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Curious facts about cosmic life and their inhabitants.
Pluto itself is a relatively large denizen of the distant Kuiper Belt, that orbits our Sun in the frigid company of a vast multitude of other bewitching and mysterious icy objects. Like other Kuiper Belt Objects (KBOs), Pluto is thought to be composed primarily of ice and rock. It is an intriguing frozen "oddball", a mere 1/6 the mass of Earth's own Moon and 1/3 its volume. Pluto also has a highly inclined, eccentric orbit that carries it from 30 to 49 Astronomical Units (AU) from our Sun. One AU is equal to the mean Earth-Sun separation of 93,000,000 miles. As a result, Pluto periodically moves towards our Sun at a distance that is closer to our Star than Neptune. Very fortunately for both Neptune and Pluto, an orbital resonance with Neptune prevents the duo from crashing into each other.
and here is another
In order to spot such a remote exomoon, the authors of this new study, The Hunt for Exomoons with Kepler (HEK): III. The First Search for an Exomoon around a Habitable-Zone Planet, used a technique that models the dips and features of the parent star's light-curve (stellar brightness vs. time), which are caused by transits of the planet (and any accompanying moons) in front of the face of its star. This is a complicated and difficult endeavor because numerous and diverse models of planet-moon dynamics must be taken into consideration. Each one of these models possesses parameters that describe physical properties belonging to the planet or moon, as well as parameters describing the orbital system. The authors use what is termed Bayesian statistics to account for the fact that the true orbital model of this planetary system is still not known--and this enables them to calculate if a model with our without a moon fits the observed light-curve the best.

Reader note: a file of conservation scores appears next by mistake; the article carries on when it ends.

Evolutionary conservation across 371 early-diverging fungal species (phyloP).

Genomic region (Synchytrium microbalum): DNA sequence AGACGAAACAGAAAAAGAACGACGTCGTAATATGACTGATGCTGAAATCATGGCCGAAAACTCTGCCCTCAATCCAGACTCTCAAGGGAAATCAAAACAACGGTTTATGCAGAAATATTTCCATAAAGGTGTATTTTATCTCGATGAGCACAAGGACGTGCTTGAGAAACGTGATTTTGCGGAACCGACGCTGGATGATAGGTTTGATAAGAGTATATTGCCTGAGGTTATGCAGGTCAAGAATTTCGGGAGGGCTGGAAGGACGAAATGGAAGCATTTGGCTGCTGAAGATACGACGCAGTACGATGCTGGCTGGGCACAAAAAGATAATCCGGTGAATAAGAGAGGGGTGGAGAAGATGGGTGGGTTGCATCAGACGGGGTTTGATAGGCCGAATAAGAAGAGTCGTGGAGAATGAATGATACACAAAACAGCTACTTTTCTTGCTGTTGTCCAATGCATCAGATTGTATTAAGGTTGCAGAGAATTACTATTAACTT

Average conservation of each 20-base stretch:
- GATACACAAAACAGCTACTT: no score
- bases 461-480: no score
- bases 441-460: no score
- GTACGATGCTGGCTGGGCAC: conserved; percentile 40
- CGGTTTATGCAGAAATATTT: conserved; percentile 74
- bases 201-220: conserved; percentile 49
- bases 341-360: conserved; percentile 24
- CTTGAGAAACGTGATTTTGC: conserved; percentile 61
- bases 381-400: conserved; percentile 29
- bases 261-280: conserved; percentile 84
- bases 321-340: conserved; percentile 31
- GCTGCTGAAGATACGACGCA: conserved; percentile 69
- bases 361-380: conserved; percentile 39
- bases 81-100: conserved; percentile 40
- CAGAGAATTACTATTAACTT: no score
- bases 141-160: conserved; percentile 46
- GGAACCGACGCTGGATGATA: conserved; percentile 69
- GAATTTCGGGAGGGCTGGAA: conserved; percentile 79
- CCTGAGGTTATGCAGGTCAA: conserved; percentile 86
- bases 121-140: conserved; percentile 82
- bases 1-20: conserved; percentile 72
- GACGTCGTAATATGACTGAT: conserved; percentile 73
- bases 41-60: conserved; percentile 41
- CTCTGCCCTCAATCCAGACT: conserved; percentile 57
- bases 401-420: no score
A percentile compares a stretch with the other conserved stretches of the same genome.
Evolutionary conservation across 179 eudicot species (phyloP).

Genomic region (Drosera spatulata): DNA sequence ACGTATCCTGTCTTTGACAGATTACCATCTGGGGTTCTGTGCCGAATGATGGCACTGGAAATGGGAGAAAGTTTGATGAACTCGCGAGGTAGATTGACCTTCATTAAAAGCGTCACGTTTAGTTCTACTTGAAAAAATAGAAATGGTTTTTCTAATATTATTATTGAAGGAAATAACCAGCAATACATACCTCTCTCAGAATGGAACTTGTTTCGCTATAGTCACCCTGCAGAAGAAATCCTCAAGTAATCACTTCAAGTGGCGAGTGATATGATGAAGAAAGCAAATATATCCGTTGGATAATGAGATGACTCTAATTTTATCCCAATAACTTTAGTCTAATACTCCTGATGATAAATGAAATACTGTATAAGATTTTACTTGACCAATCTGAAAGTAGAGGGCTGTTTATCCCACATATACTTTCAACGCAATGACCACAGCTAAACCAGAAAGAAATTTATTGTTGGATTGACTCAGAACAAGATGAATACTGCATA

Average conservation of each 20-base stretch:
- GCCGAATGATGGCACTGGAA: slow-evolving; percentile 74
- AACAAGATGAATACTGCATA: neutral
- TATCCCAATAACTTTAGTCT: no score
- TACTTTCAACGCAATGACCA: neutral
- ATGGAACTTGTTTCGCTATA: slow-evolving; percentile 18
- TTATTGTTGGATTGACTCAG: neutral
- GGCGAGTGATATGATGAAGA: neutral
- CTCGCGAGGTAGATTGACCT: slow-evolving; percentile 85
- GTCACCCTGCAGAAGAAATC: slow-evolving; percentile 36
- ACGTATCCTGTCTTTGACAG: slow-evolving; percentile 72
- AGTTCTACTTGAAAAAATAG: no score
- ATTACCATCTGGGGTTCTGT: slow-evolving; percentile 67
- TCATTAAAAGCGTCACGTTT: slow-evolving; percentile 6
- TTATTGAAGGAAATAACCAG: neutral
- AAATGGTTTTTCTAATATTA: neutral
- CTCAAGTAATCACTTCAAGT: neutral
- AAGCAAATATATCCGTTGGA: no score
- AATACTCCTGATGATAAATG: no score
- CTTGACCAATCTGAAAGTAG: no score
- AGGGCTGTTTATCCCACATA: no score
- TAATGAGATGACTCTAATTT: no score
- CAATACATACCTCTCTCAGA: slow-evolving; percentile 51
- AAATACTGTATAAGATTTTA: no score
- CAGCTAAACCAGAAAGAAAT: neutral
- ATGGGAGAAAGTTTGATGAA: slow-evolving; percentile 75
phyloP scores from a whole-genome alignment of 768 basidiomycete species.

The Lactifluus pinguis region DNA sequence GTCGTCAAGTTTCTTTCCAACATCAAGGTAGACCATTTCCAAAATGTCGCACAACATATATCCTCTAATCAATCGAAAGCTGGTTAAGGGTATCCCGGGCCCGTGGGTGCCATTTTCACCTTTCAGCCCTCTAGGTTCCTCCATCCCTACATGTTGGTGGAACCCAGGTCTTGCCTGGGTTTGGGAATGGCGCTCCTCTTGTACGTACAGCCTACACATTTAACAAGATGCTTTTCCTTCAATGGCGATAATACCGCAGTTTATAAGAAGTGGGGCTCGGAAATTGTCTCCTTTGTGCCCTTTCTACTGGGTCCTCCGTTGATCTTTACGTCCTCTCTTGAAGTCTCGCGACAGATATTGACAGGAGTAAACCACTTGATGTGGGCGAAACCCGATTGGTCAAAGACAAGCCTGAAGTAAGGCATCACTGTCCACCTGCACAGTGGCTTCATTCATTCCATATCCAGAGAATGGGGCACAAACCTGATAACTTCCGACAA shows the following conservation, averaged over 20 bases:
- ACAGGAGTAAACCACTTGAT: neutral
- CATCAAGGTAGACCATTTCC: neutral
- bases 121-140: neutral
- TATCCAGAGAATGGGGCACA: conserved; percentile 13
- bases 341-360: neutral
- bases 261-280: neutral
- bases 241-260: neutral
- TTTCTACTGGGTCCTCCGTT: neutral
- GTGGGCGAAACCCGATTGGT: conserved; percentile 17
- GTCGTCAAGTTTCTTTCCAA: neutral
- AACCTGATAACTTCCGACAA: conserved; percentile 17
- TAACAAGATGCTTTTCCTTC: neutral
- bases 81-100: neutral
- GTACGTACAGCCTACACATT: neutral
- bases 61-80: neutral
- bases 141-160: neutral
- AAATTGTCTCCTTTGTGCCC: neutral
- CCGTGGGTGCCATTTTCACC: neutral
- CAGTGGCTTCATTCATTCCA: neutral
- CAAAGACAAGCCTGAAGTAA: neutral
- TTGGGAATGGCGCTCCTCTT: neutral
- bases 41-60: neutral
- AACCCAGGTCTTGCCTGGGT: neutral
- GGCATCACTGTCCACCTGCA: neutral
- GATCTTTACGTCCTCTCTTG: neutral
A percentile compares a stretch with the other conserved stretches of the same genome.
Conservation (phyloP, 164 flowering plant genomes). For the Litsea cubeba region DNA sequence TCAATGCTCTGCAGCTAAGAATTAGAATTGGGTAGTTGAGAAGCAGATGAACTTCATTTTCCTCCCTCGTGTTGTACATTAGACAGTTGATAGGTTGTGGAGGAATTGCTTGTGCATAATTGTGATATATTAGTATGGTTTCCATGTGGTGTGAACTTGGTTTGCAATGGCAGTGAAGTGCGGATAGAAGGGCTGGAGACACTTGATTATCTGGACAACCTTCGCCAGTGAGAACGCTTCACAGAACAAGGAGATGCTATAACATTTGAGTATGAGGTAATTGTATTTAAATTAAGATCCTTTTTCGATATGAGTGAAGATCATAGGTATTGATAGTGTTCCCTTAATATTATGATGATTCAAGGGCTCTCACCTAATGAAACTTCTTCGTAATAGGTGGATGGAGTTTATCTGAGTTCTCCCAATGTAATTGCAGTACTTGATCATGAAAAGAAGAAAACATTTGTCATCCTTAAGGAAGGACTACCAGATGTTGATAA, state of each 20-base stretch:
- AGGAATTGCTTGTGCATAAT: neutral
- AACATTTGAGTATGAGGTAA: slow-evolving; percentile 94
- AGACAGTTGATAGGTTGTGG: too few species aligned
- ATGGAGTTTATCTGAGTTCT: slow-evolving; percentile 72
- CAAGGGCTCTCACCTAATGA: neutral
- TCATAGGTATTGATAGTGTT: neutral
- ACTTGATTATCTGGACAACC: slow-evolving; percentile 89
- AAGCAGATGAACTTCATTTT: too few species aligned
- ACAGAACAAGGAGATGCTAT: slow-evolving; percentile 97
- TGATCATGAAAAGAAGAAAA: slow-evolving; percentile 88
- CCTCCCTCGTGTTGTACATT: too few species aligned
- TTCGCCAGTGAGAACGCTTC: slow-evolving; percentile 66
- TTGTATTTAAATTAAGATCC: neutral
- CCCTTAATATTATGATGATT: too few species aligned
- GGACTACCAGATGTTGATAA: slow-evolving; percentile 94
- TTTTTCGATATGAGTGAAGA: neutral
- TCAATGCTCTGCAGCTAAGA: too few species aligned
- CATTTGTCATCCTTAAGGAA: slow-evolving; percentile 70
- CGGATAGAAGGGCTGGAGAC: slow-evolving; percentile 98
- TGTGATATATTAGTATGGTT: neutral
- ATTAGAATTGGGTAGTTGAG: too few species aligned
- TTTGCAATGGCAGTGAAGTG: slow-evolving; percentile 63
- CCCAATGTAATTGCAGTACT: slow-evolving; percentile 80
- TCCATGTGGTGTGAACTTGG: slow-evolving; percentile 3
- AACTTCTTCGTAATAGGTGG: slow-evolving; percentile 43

Earth's Moon is a brilliant, beguiling, bewitching companion world. The largest and brightest object in our planet's night sky, it has for eons been the source of wild magical tales, myths, and poetry--as well as an ancient symbol for romantic love. Some traditional tales tell of a man's face etched on its bright surface, while still others whisper haunting childhood stories of a "Moon Rabbit". Lovely, ancient, and fantastic stories aside, Earth's Moon is a real object, a large rocky sphere that has been with our planet almost from the very beginning, when our Solar System was first forming over four billion years ago. But where did Earth's Moon come from? In April 2014, a team of planetary scientists announced that they had pinned down the birth date of the Moon to within 100 million years of the formation of our Solar System, and this new discovery indicates that Earth's Moon was most likely born about 4.47 billion years ago in a gigantic collision between a Mars-sized object and the primordial Earth.
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Our Feelings Fuel Our Actions. As the swing of the pendulum has been moving toward the Moon Goddess period of influence, now it is our feelings that have come alive and fuel all our actions. Instead of being directed by the mind's visions, we respond more by how we feel. If it feels good, we spring into action. If it feels bad we usually resist and do nothing or little. Encouragement and acceptance spirals us into action now instead of "you should do this."
During a Lunar eclipse the Earth blocks the Full Moon so light from the Sun cannot reach the Moon. We know the Moon reflects the Sun's light so during those moments when that light is blocked it's like the Moon takes a deep breath and holds it. In those moments magic happens. Shifts occur on the consciousness level. Since this Full Moon is in the sign of Capricorn ( Full Moons are always opposite the Sun) and the Sun is in Cancer, the issues of Capricorn and Cancer are up for consideration.. Cancer, ruled by the Moon, is often seen as mothering, female nurturing energy and Capricorn, ruled by Saturn, is the archetypal competitive, goal-oriented male energy. We each have BOTH these energies in our personas.
Whether the Moon has an effect on Women in general we do not know for sure, but we do know volcanic eruptions follow the cycle of the Moon.